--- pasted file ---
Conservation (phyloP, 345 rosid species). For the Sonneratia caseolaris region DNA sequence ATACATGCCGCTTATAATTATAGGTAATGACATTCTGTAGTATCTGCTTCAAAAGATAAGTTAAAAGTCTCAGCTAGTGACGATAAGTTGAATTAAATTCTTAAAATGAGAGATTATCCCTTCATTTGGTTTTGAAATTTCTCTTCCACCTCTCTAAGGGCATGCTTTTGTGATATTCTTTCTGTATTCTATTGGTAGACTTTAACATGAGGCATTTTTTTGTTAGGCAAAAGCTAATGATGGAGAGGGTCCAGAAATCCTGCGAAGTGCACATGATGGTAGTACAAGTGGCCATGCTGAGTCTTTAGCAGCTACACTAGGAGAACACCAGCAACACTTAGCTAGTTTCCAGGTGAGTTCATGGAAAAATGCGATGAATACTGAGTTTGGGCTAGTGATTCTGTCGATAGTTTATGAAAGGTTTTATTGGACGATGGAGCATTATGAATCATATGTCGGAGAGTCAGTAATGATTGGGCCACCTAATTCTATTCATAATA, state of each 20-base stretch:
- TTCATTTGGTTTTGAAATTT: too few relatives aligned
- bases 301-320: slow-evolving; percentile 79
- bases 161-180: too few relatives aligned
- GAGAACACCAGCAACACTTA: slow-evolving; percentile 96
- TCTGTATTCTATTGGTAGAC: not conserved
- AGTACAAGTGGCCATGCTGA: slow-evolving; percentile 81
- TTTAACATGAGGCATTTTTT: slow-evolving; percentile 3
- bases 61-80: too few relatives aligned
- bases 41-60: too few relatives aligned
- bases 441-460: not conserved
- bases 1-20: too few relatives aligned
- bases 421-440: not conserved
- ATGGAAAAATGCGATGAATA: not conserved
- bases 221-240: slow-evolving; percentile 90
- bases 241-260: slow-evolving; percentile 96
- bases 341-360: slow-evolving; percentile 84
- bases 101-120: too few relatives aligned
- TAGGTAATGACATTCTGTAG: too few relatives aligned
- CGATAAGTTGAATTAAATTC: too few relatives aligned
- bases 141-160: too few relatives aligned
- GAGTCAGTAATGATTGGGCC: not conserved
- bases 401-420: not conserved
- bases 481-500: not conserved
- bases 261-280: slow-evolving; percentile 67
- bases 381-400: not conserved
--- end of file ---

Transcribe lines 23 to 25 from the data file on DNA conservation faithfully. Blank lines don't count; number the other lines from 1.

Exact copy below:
- bases 401-420: not conserved
- bases 481-500: not conserved
- bases 261-280: slow-evolving; percentile 67